Wetherington predicted that over the next five, 10 or 15 years, these ecosystems will evolve into new industries with new boundaries. “What this all means in the short term is that you've got to do a different kind of strategy work,” he said. “In addition to the industry strategy work that we've all been doing, you've got to take a wider lens. You've got to understand that the entities that you're competing with now are playing a completely different game than the one you guys have been playing against each other in our financial services industry.”
Crypto Is Key
Harper then turned to Glyman to ask how digital currency fits into this ever-changing environment.
“It's a really exciting time when you look at what blockchain technology is bringing to our industry,” said Glyman. “A lot of the innovation is happening outside of these walls in the decentralized finance world. A lot of what we're seeing around payments to a degree is being created because [fintechs] are looking to disintermediate banks and credit unions with payment options. For your financial institution, if you're not preparing to be able to offer payments over crypto rails, you're missing out.” He said financial institutions need to position themselves to compete in this new world.
“[Fintechs] are going to large businesses that are spending millions of dollars a year in wire fees for international remittance and saying, we're going to do that for you for free. And if you give us your deposits, we'll give you a 6-7% yield,” he said. “That's really hard to compete with. That's a very compelling case and they can do that because they're moving money on-chain, low cost, real time.”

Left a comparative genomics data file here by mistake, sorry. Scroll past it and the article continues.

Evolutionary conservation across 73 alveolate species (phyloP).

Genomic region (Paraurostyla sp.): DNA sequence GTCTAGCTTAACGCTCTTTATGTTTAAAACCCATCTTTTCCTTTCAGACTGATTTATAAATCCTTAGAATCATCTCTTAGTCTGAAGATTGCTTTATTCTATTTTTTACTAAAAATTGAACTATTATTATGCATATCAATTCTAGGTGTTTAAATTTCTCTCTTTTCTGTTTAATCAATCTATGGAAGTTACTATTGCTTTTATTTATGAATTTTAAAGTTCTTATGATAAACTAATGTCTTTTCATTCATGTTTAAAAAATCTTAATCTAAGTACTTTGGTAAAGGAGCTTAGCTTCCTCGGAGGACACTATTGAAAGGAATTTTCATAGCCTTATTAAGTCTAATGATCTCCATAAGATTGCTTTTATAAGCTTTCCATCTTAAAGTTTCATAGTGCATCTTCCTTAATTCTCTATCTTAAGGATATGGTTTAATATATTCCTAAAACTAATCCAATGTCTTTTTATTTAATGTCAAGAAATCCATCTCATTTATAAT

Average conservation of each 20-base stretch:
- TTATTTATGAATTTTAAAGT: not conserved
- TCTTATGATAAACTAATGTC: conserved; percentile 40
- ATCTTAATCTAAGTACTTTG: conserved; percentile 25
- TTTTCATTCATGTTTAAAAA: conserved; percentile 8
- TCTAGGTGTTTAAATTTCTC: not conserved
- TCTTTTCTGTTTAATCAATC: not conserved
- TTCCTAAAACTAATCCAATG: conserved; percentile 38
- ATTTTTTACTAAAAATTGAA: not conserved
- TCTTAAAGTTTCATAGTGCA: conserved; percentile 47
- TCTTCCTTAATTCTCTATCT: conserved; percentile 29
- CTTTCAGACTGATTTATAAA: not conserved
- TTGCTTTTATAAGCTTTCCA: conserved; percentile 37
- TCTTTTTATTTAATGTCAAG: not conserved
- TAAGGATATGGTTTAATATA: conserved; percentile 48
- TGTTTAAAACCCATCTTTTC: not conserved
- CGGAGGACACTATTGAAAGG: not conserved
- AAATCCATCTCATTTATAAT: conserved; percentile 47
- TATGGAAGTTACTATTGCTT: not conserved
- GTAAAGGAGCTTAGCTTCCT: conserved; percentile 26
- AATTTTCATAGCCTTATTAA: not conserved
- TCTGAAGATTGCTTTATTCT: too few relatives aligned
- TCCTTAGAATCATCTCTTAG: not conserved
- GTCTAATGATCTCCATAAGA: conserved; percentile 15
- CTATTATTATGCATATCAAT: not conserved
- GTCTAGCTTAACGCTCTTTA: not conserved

According to Glyman, financial institutions should be positioning themselves as the “on ramps” and “off ramps” between fiat and digital currencies for their accountholders. “I would recommend leaning into it, participating, getting involved in conversations,” he said, “because I think we're in this holding pattern right now, but once there's guidance, it’s going to take off like wildfire and I think you're going to want to be prepared for it.”
Cannabis as a Niche, for Example
When the discussion turned to niche market segments, Lopez mentioned cannabis banking as a segment with a unique and urgent need for effective financial services. “One niche that we're tracking very, very closely is cannabis banking,” he said, noting that the legal (at least at the state level) cannabis business generates tens of billions of dollars each year.
“It's incredibly high growth industry. Not only that, but the average transaction size for dispensary is $25 to $50,” noted Lopez. He said that according to a recent study, lack of adequate financial services is one of the biggest concerns across the entire cannabis industry.
“Most of these operators are cash only, and that's a huge obstacle,” he said, adding that because of the nature of the product and the all-cash nature of the business, cannabis operations are 10 times more likely to be robbed than other businesses.
“They're sitting on piles of cash they cannot move,” said Lopez. “They need payroll services. They need compliance tech. They also just need access to loans.” According to Lopez, these needs represent opportunity for forward-thinking financial institutions.
Lopez acknowledged that cannabis banking does face scrutiny at the federal level, but he believes the SAFE Banking Act, which would allow financial institutions to serve the cannabis industry, will be passed sooner rather than later.
To conclude the session, Harper asked each panelist to reduce their advice to financial institutions to only three words. Their responses were:
Geis: Payment strategy prioritization.
Lopez: Speed, risk-taking, analytics.
Wetherington: Curate, optimize, differentiate.
Glyman: Jack Henry crypto.
·Harper: Purpose, intention, ecosystem.